In working with displaced workers the WIB uses the Job Finder model, which is infused with the O*NET occupational database. Jasen explains, “In all our One-Stop Centers we look at the knowledge sets, skills and abilities (KSAs) that a displaced worker has and search for occupations that have high compatibility—occupations whose jobs require closely matching skill sets.” Then you train to any skills gaps. “With this opportunity, we did just the opposite!” exclaims Jasen. “Umicore laid out the jobs they would need to fill. Using the O*NET data, we put up the skills, abilities and knowledge sets needed to perform those jobs. Then we could demonstrate to them that the skills of real, live workers in our area are mostly compatible with those skills.”

Jasen points out another benefit of having the O*NET data via EMSI’s tool. “Every report that you generate automatically cites the O*NET database as the source of information, wherever applicable. That’s valuable because O*NET has the highest credibility.”

Quapaw got the nod in June, 2008. Construction began in October that year and the plant was completed in March, 2010. At full operation the facility will employ more than 250 workers earning more than $12 million annually. Plant officials held an open house on October 12th to kick off the hiring of the new workforce.

“Now we use the same methodology often,” Jason says. “This has helped other firms such as call centers and other manufacturers in our WIB’s footprint to expand. Using the O*NET knowledge sets, skills and abilities attributable to our workforce and showing the high degree of compatibility with the occupations “coming in” is a winning technique and strategy.

“And we use the O*NET data in the more traditional applications every day, too, in all the One-Stops. We also use it in planning—helping communities, geographic areas and companies plan their work, plan what skills new workers will need to succeed—all those sorts of applications.”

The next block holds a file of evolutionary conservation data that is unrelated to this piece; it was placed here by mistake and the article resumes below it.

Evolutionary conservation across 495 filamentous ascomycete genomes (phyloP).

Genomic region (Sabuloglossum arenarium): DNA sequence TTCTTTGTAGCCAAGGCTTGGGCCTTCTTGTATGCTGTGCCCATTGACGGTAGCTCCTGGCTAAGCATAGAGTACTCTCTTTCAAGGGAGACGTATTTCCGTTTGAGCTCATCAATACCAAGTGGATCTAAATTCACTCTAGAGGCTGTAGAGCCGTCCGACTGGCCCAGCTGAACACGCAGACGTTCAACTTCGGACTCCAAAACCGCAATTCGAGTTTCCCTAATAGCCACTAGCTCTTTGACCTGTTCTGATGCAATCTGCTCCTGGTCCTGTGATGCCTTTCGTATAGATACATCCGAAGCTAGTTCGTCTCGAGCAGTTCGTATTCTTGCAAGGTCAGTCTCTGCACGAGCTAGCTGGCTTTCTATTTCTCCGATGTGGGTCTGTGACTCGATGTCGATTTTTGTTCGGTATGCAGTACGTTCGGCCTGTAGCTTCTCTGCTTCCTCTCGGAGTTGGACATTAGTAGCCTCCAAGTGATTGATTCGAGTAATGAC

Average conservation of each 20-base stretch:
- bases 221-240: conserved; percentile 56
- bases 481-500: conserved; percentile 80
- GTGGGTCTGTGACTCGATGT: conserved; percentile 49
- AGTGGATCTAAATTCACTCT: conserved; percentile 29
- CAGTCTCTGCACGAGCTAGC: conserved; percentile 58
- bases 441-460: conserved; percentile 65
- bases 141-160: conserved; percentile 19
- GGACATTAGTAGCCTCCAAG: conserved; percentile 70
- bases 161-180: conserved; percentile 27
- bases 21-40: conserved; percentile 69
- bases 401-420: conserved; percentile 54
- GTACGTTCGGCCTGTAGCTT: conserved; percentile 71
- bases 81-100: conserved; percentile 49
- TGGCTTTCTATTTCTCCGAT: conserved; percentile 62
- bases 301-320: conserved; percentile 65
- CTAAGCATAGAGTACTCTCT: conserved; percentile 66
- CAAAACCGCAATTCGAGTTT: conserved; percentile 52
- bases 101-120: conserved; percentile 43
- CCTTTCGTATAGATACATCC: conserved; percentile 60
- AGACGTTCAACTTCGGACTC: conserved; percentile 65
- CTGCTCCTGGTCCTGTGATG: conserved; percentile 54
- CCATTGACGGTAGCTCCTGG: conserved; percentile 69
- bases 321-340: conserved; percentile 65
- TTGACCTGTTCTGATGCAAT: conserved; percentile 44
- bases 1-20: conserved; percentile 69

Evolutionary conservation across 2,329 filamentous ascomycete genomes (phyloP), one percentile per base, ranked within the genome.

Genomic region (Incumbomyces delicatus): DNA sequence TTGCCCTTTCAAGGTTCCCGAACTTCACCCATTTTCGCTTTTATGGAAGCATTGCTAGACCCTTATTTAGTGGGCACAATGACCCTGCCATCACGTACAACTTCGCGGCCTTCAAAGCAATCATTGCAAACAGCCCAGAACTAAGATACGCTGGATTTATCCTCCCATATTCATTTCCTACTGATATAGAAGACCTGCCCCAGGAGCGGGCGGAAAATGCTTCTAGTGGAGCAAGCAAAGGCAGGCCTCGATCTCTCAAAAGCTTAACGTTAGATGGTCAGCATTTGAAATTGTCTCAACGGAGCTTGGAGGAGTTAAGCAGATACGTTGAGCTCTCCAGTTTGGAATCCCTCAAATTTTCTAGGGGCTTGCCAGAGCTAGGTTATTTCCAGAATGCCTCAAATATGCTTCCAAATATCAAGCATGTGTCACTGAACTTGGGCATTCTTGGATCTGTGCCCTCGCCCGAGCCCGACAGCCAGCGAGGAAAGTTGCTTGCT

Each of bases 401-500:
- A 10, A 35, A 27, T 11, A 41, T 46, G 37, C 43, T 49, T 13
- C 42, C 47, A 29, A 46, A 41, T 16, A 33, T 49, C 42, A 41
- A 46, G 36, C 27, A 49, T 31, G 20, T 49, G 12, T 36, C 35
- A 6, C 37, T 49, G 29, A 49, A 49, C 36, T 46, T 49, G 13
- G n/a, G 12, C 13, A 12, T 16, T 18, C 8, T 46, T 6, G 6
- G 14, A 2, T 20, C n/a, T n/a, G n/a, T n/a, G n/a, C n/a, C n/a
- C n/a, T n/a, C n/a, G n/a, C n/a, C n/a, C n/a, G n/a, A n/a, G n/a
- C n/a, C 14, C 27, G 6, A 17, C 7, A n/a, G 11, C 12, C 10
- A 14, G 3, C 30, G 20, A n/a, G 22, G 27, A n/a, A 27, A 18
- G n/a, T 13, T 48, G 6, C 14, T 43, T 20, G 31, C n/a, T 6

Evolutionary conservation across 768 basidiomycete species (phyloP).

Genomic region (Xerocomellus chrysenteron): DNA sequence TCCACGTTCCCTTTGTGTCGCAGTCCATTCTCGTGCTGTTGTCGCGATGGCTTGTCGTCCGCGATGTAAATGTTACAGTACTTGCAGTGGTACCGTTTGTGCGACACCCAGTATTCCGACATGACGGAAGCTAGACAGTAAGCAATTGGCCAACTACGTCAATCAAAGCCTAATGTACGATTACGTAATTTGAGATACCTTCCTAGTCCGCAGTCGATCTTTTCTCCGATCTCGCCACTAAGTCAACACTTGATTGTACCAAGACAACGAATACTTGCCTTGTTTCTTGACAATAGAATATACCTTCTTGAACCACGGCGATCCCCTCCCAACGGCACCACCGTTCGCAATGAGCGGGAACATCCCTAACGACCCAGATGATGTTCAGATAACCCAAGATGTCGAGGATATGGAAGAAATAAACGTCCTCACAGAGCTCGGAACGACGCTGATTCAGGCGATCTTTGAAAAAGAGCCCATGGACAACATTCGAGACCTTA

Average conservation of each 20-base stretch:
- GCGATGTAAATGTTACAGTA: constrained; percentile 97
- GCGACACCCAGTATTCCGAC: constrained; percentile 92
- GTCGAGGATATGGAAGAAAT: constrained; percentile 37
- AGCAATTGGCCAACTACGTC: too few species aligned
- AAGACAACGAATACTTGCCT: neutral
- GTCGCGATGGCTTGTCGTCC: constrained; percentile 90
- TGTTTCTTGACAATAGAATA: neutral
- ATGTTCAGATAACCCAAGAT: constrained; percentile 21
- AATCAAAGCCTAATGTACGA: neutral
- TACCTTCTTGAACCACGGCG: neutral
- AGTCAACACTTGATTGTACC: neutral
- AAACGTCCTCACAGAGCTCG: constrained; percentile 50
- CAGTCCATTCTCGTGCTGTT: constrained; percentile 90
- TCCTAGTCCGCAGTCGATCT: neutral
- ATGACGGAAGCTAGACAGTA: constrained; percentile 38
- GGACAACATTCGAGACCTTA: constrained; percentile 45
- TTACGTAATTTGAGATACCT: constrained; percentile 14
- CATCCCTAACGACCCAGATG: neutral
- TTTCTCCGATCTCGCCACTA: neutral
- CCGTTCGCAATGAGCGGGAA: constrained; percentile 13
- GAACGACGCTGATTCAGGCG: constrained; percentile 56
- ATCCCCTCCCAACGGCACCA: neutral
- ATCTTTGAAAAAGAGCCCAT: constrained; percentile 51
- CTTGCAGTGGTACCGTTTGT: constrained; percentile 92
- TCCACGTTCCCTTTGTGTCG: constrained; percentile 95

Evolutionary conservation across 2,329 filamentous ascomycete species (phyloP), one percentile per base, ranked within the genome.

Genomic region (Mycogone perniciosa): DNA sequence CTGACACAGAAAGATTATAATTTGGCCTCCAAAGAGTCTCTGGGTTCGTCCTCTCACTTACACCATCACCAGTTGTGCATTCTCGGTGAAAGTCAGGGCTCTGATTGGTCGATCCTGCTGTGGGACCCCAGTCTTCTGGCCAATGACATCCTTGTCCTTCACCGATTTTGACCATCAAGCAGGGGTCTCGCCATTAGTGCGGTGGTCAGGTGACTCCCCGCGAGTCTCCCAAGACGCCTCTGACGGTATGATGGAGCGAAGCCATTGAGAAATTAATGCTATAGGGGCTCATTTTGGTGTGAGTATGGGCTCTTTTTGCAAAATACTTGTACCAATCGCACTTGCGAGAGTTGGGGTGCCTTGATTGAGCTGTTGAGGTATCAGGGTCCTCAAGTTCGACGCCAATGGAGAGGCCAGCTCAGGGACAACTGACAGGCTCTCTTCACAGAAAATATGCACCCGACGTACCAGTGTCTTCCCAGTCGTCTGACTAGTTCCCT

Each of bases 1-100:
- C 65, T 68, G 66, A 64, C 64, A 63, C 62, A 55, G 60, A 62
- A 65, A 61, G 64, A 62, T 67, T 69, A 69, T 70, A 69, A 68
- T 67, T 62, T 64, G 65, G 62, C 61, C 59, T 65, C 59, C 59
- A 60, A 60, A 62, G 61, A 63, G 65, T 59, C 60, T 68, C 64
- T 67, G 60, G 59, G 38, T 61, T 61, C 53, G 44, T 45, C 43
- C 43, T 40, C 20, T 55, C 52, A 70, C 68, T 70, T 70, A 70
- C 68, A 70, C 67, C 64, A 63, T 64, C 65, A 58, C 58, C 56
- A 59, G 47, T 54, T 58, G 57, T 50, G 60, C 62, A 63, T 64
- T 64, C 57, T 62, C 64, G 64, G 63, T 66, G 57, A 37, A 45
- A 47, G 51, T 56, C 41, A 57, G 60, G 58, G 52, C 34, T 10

Jasen also uses O*NET data when he leverages the public communications skills he developed in an earlier career as a radio broadcaster. “Area TV stations keep me in their Rolodexes,” he laughs. “They know that when the lights and cameras come on, I’m happy to broadcast the story, comfortable explaining how we’re generating workforce and economic development success.”

Jasen is a sample case of transferring skills from one occupation to another. For example, he recently presented at the WIB’s 5th annual e-conference, Sustainability and You, showing forecasts of green jobs growth in the Four-States Region. The program overviewed green targets in regional economic development, business expansion and attraction trends, projections in six categories of green occupations, preparation for training and placement in green jobs, and other emerging regional initiatives. You can see O*NET information embedded in each topic. (Check out his PowerPoint deck at http://workforcezone.net.)

Great fun for Jasen is windsurfing. “The combination of water and wind is exciting for me. I especially like Stockton Lake in Missouri for the sport, up in the northeastern edge of our region. Excellent,” says Jasen. Since 2003, Jasen Jones has done excellent work generating winds of positive economic development for the Workforce Investment Board of Southeast Missouri.